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October 15 Deadline for Non-filers Who Have Not Received Stimulus Checks

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In March, the CARES Act was signed into law in response to the COVID-19 pandemic. The act called for “economic impact payments” (commonly called “stimulus payments”) to be sent to millions of Americans. Singles could receive up to $1,200 while married couples could receive up to $2,400 with an additional $500 per child under 17. While millions of Americans have received their payments through direct deposit or mailed checks, there are still many—an estimated nine million—who have not received a payment. For people in this group, a deadline to receive the payment is quickly approaching, and they need to take action by October 15.


How to Get Out of Credit Card Debt Without Paying Everything You Owe

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Debt is tough. Sometimes it is hard to imagine getting out of it, and you can feel like your back is against the wall. One idea, that sounds good in theory, is to somehow get out of debt without paying it all off. Of course, this is an appealing strategy, but pursuing it can cause more harm than good. Here are the ways you can technically pay off debt without paying everything you owe, along with important reasons to consider other options instead.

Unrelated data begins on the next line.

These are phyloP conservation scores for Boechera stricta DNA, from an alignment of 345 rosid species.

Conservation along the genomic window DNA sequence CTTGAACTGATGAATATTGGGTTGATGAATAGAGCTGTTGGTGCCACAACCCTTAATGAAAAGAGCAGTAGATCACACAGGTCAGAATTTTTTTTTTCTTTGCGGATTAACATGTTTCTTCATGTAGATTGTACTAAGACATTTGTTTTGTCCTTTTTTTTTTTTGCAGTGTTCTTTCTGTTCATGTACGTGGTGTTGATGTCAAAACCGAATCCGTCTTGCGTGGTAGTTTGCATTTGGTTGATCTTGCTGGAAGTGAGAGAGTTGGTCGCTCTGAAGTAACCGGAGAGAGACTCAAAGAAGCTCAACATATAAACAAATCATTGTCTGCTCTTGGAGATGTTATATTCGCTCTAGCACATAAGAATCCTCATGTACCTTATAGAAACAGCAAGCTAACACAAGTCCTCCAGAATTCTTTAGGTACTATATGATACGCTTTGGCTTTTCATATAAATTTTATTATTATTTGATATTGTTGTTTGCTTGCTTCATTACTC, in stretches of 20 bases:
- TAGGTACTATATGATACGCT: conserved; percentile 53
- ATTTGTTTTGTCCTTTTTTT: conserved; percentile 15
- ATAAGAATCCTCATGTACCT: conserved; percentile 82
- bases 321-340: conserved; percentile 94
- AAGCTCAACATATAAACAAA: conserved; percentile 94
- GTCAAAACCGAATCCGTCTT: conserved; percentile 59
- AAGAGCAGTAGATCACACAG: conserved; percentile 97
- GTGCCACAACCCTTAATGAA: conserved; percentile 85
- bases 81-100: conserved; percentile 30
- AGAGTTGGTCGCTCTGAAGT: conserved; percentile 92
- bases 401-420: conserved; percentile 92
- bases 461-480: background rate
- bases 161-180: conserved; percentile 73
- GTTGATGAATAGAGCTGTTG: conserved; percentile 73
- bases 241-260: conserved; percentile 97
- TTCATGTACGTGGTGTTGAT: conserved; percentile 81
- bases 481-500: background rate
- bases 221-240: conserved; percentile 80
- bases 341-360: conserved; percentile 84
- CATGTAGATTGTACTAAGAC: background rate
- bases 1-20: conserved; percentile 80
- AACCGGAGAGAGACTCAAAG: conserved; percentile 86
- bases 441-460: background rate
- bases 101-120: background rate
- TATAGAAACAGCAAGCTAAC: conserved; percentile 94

NFCC Connect Speaker Series  📢

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The NFCC Connect 2020 Speaker Series is ready to begin online and you are invited! Be a part of one of the best lineups ever offered by the NFCC. Sessions will include the newest research on the impact of credit counseling, emerging FinTech trends, solutions for homeowners and renters, and next steps in the expansion of debt repayment solutions for today’s consumers.

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NFCC in the NEWS đź“°

  • What Happens if You Don’t Pay Your Debts? Read More
  • 8 Reasons Your Parents Had an Easier Retirement Than You Will Read More
  • Use This Script to Negotiate Your Credit Card Debt Yourself—For Free Read More

Around the Country đź—˝

How to respond to debt collectors who keep contacting, intimidating you

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The Federal Trade Commission has launched a program named "operation corrupt collector." The action now has the federal government partnering with state attorney generals to go after those abusive companies. There have been 85,000 complaints against those companies just this year. They also can't threaten you with violence, use abusive language when talking with you, or call you after 9 p.m. local time. In fact, you can request they not call you at all and only contact you in writing. And they can't call anyone who's name is not on the account in question. McClary insists, “they can't be calling your relatives or your neighbors telling them you owe debt and they need to get in touch with you.” No one can be contacted including your employer.


Previous Newsletter đź“°

Newsletter - 09/22/2020


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